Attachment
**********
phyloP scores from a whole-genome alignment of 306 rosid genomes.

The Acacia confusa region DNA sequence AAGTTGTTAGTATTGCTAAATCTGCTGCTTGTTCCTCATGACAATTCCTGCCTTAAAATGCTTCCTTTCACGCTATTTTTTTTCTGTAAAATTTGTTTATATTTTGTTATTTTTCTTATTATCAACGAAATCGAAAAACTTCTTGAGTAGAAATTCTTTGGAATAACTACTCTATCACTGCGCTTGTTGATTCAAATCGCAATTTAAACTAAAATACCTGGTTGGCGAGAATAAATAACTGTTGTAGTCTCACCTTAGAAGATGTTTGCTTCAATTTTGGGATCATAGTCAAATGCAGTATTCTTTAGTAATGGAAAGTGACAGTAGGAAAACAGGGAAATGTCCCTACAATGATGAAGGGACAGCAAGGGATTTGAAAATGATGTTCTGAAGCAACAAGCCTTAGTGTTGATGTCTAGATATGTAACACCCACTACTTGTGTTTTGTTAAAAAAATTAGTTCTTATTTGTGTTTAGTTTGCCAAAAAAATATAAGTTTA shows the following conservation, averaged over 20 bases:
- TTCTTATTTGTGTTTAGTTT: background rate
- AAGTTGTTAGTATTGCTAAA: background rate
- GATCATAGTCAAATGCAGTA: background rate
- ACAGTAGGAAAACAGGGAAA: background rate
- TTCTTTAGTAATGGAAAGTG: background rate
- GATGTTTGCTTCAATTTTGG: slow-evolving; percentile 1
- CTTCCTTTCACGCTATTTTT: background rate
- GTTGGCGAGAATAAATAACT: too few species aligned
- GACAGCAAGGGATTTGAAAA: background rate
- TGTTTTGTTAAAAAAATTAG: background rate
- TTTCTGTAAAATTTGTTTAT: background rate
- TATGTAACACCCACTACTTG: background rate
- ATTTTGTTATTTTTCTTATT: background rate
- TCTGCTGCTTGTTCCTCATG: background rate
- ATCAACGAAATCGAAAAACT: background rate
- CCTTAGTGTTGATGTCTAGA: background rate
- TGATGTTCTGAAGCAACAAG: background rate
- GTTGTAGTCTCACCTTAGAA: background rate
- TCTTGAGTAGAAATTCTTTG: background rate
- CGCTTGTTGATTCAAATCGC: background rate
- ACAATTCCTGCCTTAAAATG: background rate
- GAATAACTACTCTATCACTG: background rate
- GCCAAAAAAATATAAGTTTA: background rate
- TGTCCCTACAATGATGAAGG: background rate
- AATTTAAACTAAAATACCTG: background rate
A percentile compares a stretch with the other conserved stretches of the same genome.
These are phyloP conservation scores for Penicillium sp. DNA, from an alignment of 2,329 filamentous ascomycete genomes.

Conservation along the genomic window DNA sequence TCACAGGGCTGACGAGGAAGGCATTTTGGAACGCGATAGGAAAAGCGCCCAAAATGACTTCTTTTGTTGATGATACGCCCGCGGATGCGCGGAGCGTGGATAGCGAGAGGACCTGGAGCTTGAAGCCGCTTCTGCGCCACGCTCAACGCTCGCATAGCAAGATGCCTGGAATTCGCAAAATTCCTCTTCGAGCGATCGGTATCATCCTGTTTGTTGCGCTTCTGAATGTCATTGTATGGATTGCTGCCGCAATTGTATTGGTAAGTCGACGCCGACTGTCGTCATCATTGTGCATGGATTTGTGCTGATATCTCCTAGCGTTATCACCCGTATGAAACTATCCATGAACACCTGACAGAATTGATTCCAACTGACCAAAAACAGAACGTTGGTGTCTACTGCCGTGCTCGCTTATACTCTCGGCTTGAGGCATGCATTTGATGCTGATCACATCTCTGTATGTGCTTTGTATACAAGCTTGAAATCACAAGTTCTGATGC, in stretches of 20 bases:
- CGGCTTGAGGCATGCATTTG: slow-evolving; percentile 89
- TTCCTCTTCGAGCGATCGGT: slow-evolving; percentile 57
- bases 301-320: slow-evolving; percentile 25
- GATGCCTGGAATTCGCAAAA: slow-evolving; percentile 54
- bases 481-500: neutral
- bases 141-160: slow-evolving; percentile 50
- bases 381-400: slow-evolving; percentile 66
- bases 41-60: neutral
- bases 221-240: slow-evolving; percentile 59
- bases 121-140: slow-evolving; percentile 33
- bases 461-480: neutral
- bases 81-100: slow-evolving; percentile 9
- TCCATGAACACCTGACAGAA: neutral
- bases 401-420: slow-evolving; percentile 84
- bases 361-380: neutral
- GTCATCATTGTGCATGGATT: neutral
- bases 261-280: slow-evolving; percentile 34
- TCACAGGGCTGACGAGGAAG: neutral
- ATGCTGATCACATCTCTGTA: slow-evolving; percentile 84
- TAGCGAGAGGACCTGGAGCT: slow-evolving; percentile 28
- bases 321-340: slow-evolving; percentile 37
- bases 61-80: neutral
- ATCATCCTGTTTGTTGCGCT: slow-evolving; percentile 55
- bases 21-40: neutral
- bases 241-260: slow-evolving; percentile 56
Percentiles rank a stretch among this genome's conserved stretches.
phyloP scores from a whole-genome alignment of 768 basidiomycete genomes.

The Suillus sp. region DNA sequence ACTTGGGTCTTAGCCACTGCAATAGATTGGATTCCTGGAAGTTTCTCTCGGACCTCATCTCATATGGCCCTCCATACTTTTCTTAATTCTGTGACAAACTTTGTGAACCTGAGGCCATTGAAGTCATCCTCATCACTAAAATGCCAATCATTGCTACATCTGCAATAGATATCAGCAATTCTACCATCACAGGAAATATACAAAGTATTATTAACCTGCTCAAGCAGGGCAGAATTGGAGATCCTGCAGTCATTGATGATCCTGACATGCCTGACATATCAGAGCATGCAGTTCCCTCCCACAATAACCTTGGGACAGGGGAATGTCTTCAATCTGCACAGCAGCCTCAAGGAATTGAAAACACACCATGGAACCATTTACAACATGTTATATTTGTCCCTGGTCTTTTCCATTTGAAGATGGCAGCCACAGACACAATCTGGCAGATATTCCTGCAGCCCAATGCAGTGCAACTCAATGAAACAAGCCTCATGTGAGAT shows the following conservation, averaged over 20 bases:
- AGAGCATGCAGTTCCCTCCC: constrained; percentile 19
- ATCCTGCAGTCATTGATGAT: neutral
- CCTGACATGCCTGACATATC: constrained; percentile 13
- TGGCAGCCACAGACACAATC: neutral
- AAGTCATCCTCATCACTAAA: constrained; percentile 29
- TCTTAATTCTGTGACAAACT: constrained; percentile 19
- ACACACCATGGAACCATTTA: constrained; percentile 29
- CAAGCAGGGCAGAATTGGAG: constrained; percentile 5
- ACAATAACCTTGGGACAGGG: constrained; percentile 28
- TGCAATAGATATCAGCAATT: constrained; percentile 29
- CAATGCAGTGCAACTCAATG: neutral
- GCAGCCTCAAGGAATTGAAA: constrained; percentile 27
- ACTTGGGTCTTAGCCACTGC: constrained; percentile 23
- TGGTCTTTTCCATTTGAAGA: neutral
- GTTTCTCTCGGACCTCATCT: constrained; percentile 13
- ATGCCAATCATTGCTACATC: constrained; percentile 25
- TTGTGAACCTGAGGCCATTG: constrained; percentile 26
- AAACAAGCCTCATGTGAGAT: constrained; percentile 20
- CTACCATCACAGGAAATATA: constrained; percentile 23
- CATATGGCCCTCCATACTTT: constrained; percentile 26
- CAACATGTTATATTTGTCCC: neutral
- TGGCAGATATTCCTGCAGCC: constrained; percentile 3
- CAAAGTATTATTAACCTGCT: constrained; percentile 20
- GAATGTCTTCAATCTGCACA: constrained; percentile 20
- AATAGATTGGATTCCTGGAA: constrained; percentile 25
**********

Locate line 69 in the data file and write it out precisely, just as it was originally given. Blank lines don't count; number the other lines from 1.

- CAATGCAGTGCAACTCAATG: neutral